The COVID-19 virus, named by the World Health Organization (WHO) is causing a change of strategy in China’s fashion and luxury industry, which has also granted several million Euros in aid to Hubei Province. The crisis came in the midst of the Chinese New Year – a period in which Chinese customers usually spend around €130 billion.
The COVID-19 epidemic, in addition to the heavy human toll and serious socio-economic repercussions, both in China and around the world, is causing a strategic shift in the headquarters of the fashion and luxury goods giants, who are now faced with a dilemma. How to stay close to Chinese customers when stores are closed? How to communicate in times of crisis, when the Beijing and Shanghai Fashion Weeks, scheduled between March 25th and 31st, 2020 have been cancelled and postponed? Is it necessary to communicate, distribute promotional content or refrain from doing so?
“A crisis like this one poses a real challenge to brands. But it’s also the time for them to defend their values and make them known,” says an editorialist in Jing Daily. “The Chinese authorities and consumers will be interested in the reaction of companies, especially foreign ones, following the crisis,” says a report by The Economist Intelligence.
In short: those who have helped will be thanked. Message received in the fashion and luxury sectors. While waiting for the end of the crisis, the giants of the sector, in the name of “bonds of friendship with the Chinese people” expressed their solidarity with the victims of the Coronavirus (COVID-19) in January and announced the granting of donations for the province of Hubei, the epicentre of the epidemic.
The Richemont conglomerate has donated 1.3 million Euros (10 million RMB) to the Chinese Red Cross and Paris-based Kering announced a donation of $1.1 million (7.5 million RMB) to the Chinese Red Cross. The French group LVMH released $2.3 million (16 million RMB), saying it was also helping to gather medical supplies in France and Europe ready to be sent to China – as Beijing has announced an urgent need for medical equipment resupply. For its’ part, Hermès made a donation of 5 million RMB (765,000 Euros) to the China Soong Ling Medical Foundation.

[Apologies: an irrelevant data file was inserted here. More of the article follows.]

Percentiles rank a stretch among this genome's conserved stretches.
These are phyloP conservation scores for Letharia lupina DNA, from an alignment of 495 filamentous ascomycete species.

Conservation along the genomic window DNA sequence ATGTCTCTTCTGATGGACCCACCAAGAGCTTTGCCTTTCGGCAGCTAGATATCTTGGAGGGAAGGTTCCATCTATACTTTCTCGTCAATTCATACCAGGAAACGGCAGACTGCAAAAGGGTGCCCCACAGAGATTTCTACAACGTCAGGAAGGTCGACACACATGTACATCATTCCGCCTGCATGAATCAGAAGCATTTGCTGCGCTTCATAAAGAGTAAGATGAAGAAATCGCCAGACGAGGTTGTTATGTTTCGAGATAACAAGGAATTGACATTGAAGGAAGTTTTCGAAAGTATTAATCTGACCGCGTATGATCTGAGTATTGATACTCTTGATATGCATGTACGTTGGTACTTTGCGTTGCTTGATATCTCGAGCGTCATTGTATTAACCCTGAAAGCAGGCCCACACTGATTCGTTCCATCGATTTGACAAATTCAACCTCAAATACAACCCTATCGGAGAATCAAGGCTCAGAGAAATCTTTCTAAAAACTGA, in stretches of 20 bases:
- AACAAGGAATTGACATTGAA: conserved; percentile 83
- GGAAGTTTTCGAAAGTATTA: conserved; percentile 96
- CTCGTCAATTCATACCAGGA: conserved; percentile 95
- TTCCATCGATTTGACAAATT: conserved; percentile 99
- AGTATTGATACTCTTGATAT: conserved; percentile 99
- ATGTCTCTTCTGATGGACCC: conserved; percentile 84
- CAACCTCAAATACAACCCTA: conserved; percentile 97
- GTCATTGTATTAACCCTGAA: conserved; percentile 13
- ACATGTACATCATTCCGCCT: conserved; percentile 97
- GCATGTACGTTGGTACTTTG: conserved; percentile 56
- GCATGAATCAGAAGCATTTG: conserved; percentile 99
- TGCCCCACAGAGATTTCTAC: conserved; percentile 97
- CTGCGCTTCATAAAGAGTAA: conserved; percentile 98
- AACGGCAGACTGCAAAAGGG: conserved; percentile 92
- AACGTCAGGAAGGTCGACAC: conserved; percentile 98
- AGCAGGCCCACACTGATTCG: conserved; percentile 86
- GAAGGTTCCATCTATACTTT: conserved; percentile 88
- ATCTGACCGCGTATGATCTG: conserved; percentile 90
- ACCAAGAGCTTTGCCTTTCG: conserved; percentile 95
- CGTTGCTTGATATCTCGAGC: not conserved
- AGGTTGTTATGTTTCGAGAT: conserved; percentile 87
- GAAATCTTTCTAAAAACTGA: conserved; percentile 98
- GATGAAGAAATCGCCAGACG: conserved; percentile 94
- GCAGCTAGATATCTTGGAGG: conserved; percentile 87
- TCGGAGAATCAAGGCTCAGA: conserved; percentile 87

The beauty groups L’Oréal and Estée Lauder pledged $720,000 (RMB 5 million) and $300,000 (RMB 2 million) respectively to help China fight the virus. As for the Japanese group Shiseido, it expressed its’ “condolences to the victims” and launched the “Relay of Love Project”, specifying that it would donate 1% of its’ sales in Asia between February and July 2020 to medical and aid organizations in Hubei. All this is positive news welcomed in China on the social networks.
“The current crisis also reveals, paradoxically, China’s newfound strength and the level of dependence of brands on the Chinese consumer,” says a study by the McKinsey forecasting firm.
A large number of Chinese fashion brands have reacted very quickly, favouring proximity to their fan base. The Perfect Diary group distributed a “health and safety guide” while other retailers offered their customers colorful and creative breathing masks. Safety not only for customers but also for their local teams. As of February 7th, 24 of the 64 Burberry stores in China were closed – in those that remained open, sales were down 80%. “We are taking every precaution for the health and well-being of our employees,” said Marco Gibetti, Group CEO in China. The same goes for Gucci, Tiffany & Co as well as Versace, which has closed 29 stores in China in recent weeks, while at the same time launching, along with other brands, a project called “I believe” to help spread messages of hope and positivity.
The priority for the moment, and for many of the sector’s brands, is to focus on their online offering, using their direct networks. This is what the Japanese brand Uniqlo or Guerlain is doing: China became its’ leading market in 2019. Or Fenty, the brand of the singer Rihanna. The same goes for groups like Richemont or Burberry, for which China accounts for 40% of worldwide sales. As for Tmall – China’s leading online business-to-consumer network – it has become, inevitably in recent weeks, the new Eldorado. Several fashion, luxury and beauty groups, such as L’Oréal and Estée Lauder, sensing that the current crisis in China will boost the digitalisation of the economy, have also already decided to increase their investments in research and innovation and in new emerging technologies.